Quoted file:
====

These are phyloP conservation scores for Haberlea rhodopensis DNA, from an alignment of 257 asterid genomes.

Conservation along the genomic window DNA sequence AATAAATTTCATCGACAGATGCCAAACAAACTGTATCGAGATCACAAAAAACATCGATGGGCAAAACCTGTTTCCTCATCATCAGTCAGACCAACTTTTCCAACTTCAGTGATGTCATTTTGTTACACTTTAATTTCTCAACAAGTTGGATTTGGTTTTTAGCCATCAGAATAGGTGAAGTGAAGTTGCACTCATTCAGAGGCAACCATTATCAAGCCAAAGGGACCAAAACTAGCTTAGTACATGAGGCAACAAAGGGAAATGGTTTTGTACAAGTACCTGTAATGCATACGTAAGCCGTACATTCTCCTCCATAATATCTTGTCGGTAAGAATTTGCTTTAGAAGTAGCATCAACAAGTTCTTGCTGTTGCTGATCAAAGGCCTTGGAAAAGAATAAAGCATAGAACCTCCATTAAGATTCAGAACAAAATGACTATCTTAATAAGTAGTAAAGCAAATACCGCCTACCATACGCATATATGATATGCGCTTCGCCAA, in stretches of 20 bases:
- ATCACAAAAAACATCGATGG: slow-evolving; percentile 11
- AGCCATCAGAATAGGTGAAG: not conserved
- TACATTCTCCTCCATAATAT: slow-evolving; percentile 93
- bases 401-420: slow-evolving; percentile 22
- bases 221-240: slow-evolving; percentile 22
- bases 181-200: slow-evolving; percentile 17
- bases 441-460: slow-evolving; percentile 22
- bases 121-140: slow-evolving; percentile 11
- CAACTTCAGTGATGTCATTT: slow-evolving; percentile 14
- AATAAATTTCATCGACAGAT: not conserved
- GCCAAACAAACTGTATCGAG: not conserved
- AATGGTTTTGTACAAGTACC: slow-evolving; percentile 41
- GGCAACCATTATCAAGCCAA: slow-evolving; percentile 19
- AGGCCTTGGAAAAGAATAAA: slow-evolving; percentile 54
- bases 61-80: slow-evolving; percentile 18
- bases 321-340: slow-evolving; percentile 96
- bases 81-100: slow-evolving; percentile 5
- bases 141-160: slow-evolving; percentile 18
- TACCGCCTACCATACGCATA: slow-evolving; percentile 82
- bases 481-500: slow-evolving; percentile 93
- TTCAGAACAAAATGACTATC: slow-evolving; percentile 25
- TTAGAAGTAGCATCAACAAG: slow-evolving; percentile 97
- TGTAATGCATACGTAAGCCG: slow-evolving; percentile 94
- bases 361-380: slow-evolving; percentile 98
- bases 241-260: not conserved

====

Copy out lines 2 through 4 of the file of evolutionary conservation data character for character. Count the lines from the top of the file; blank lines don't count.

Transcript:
Conservation along the genomic window DNA sequence AATAAATTTCATCGACAGATGCCAAACAAACTGTATCGAGATCACAAAAAACATCGATGGGCAAAACCTGTTTCCTCATCATCAGTCAGACCAACTTTTCCAACTTCAGTGATGTCATTTTGTTACACTTTAATTTCTCAACAAGTTGGATTTGGTTTTTAGCCATCAGAATAGGTGAAGTGAAGTTGCACTCATTCAGAGGCAACCATTATCAAGCCAAAGGGACCAAAACTAGCTTAGTACATGAGGCAACAAAGGGAAATGGTTTTGTACAAGTACCTGTAATGCATACGTAAGCCGTACATTCTCCTCCATAATATCTTGTCGGTAAGAATTTGCTTTAGAAGTAGCATCAACAAGTTCTTGCTGTTGCTGATCAAAGGCCTTGGAAAAGAATAAAGCATAGAACCTCCATTAAGATTCAGAACAAAATGACTATCTTAATAAGTAGTAAAGCAAATACCGCCTACCATACGCATATATGATATGCGCTTCGCCAA, in stretches of 20 bases:
- ATCACAAAAAACATCGATGG: slow-evolving; percentile 11
- AGCCATCAGAATAGGTGAAG: not conserved